By around this time last year it became apparent that she was restricting her diet and trying to get rid of her 'childhood chunk', first through vegetarianism, then through outright veganism... and then by trying to get by on less than 300 calories a day in pursuit of her goal to be a top supermodel. By March of this year it was clear she could no longer continue in school- she almost passed out a number of times while there.
    Once we started putting all of the pieces together we saw she was in full-blown anorexia nervosa, later confirmed by a professional opinion. Her issues with mine and her mother's relationship have come out in intensive therapy, and she has been distant from, and unaffectionate with me since the beginning of the year. That hurts.
    So the moral is- forget about dieting, live a healthy lifestyle, and keep peace in your home.

  5. Hi sparticussquid -- How do you know that the emphasis on appearance and family conflict were two main contributing factors in setting up your daughter's anorexia? Millions of families have those same issues and the kids don't get anorexia. Conversely, millions of families DON'T have those issues, and the kids end up developing eating disorders. The fact is that there have never been any rigorous studies that have shown that those family characteristics are responsible for the development of an eating disorder, although there's a huge amount of literature out there asserting otherwise.
    It goes without saying we should love and support our children and build healthy and happy families. But we should do it because it's a good thing to do, not because it's been proven to protect against eating disorders.

  6. Wow. That was very brave of you to confess that Spartacussquid. I wish my mother would own up to her mistakes. I would give anything for that. Kudos to you.

  7. The point, to me, is this: bad-mouthing your body isn't a good thing, whether your kid has an ED or not.

    So many people have spent time kvetching about their butts, but that doesn't mean it caused an eating disorder. Whether you did or you didn't, beating yourself with the blame stick after your child is diagnosed isn't really going to help. Acknowledging your errors is good, that's a long way from beating yourself up about it.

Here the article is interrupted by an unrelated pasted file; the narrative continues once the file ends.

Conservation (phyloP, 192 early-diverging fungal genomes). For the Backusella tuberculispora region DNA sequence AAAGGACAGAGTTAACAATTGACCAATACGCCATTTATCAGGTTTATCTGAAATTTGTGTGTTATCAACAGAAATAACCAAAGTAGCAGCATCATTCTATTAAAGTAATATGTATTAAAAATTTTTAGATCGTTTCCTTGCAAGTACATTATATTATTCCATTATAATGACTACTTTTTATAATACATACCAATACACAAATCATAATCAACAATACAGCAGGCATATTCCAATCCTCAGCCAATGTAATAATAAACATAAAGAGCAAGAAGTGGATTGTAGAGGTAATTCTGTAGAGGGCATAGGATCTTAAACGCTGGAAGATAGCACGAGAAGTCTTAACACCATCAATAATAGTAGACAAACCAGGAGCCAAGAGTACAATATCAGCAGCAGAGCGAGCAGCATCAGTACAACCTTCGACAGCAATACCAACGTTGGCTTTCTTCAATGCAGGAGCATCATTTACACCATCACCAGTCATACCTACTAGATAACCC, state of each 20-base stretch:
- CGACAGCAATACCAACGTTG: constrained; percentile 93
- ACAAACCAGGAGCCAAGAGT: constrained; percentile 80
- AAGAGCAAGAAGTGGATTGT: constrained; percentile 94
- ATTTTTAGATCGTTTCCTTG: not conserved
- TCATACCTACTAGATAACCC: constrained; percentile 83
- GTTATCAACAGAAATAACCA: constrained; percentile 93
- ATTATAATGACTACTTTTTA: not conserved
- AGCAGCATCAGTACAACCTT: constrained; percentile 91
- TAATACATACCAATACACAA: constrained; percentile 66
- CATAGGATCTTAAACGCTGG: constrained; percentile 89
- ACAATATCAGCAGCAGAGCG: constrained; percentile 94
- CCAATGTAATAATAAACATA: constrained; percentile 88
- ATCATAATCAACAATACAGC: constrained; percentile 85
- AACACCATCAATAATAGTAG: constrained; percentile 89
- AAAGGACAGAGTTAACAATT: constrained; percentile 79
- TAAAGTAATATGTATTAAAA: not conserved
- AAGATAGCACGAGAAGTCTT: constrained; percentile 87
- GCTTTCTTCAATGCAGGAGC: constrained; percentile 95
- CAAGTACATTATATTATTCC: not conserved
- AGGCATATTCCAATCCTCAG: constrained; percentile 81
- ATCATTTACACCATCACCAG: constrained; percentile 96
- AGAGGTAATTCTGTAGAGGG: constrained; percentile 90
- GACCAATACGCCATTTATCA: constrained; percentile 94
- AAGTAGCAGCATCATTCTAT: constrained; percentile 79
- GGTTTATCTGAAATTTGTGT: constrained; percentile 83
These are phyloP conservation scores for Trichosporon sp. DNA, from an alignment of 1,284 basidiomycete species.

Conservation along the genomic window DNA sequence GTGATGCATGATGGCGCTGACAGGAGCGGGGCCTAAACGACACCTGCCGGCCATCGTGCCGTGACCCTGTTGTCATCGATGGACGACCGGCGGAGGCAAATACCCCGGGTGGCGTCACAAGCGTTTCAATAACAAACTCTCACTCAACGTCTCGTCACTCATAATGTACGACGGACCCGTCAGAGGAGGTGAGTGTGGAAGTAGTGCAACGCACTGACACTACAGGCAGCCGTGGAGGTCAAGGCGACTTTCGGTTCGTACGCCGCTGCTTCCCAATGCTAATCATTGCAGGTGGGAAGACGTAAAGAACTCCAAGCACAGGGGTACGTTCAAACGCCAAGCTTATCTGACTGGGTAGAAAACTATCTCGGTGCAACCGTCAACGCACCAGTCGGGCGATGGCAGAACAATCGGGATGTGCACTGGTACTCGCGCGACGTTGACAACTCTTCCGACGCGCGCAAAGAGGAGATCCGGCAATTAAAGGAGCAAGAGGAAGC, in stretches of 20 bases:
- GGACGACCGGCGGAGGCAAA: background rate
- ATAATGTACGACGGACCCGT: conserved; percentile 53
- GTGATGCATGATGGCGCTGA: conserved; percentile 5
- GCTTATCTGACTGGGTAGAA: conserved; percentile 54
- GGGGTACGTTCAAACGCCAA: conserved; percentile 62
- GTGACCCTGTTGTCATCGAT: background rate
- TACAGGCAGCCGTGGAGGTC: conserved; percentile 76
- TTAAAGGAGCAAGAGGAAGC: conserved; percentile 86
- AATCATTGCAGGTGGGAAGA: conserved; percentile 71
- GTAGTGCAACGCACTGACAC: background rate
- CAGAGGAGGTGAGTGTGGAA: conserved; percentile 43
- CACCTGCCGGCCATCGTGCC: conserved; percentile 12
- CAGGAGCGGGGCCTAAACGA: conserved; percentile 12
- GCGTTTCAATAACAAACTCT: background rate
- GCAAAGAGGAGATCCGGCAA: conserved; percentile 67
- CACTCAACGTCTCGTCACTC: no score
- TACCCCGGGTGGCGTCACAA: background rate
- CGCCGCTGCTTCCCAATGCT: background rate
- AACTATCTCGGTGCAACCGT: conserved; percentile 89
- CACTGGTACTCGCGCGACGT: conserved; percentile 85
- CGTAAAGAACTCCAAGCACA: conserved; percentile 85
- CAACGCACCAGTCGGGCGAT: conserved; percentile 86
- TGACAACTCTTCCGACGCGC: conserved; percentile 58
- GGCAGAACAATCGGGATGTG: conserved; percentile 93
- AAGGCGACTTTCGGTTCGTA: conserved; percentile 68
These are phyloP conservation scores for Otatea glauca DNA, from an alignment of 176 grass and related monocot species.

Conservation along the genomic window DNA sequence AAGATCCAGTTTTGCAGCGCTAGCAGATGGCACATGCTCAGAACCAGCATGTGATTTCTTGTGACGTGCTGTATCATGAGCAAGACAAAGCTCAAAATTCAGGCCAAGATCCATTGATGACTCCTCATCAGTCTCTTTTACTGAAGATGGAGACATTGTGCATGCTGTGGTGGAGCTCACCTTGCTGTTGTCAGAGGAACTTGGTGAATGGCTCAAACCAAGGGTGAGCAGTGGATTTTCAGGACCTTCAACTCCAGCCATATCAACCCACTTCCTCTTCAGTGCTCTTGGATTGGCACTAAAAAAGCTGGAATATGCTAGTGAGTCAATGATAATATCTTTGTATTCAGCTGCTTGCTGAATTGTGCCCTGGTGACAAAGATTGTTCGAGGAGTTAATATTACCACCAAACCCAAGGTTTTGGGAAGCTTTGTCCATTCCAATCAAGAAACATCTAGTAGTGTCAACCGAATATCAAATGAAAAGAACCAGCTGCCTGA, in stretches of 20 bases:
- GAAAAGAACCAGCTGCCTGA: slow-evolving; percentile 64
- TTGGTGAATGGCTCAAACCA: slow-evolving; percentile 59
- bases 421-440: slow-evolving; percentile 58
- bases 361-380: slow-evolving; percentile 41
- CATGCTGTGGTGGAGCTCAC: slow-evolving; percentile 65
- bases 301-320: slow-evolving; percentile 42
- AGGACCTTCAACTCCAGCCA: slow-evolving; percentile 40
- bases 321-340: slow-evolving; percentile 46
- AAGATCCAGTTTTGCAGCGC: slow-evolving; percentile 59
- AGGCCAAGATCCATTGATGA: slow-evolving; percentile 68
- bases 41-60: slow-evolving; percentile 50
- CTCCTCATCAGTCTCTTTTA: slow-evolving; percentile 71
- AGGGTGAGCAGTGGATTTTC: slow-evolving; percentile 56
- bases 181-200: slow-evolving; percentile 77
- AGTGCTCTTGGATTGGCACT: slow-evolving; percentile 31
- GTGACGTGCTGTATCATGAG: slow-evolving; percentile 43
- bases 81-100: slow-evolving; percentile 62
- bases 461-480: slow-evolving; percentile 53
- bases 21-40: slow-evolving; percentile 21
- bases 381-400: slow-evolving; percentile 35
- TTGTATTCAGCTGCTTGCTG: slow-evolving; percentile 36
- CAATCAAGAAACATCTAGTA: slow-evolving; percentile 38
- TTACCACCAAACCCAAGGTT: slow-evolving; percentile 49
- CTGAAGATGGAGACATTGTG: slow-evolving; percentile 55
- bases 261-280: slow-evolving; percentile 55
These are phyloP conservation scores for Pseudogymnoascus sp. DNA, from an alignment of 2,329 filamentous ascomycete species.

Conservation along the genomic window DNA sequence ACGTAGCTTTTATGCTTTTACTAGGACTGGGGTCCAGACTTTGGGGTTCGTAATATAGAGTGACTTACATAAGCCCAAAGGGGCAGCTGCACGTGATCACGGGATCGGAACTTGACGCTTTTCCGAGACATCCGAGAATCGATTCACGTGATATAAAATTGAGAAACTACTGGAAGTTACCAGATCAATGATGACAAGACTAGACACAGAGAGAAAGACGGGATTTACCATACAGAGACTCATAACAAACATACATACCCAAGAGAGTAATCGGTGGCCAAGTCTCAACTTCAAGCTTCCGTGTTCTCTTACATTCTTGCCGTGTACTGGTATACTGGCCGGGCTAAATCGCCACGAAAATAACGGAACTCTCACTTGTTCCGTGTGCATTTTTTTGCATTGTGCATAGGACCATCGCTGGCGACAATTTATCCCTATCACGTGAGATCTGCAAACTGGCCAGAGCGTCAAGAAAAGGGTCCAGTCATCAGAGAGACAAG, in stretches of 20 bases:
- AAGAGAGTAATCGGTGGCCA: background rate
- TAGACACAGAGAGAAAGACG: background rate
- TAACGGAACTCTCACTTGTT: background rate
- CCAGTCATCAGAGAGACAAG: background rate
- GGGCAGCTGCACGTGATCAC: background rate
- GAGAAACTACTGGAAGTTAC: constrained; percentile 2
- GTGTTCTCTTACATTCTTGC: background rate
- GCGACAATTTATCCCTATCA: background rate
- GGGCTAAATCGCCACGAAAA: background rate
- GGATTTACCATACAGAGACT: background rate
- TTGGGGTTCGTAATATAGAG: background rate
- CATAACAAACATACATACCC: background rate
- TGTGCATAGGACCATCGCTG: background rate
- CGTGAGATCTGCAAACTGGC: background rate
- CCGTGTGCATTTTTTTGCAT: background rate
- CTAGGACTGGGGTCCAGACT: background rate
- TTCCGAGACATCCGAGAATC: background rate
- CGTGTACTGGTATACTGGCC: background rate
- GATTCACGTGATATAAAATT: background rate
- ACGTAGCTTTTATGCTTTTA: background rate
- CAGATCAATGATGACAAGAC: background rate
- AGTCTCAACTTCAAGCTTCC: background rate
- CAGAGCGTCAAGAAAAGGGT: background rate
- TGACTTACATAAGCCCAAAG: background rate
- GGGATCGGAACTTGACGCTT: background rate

8. in answer to the question concerning why I believe a turbulent home life and fixation on appearance are precursors to developing the ED...
    There are probably genetic predispositions to the ED, as there are with a great many disorders. What brings out certain disorders is a 'trigger event' of some sort, whether it be physiological or psycho-emotional trauma. I use the example of psoriasis, a genetic autoimmune condition which ordinarily does not manifest itself from birth, but follows the aforementioned criteria. The same with a genetic predisposition to hypertension; I've been in pretty good physical condition nearly all of my life, and have followed sound nutritional guidelines, but when I lost my job and was out of work for several months following the shock of 9/11, I discovered, after I returned to work, that my blood pressure was dangerously high when I tried to donate blood. So I don't think that the condition emerges from a vacuum. But I will concede that obsession with appearance and family strife are not SOLE contributors.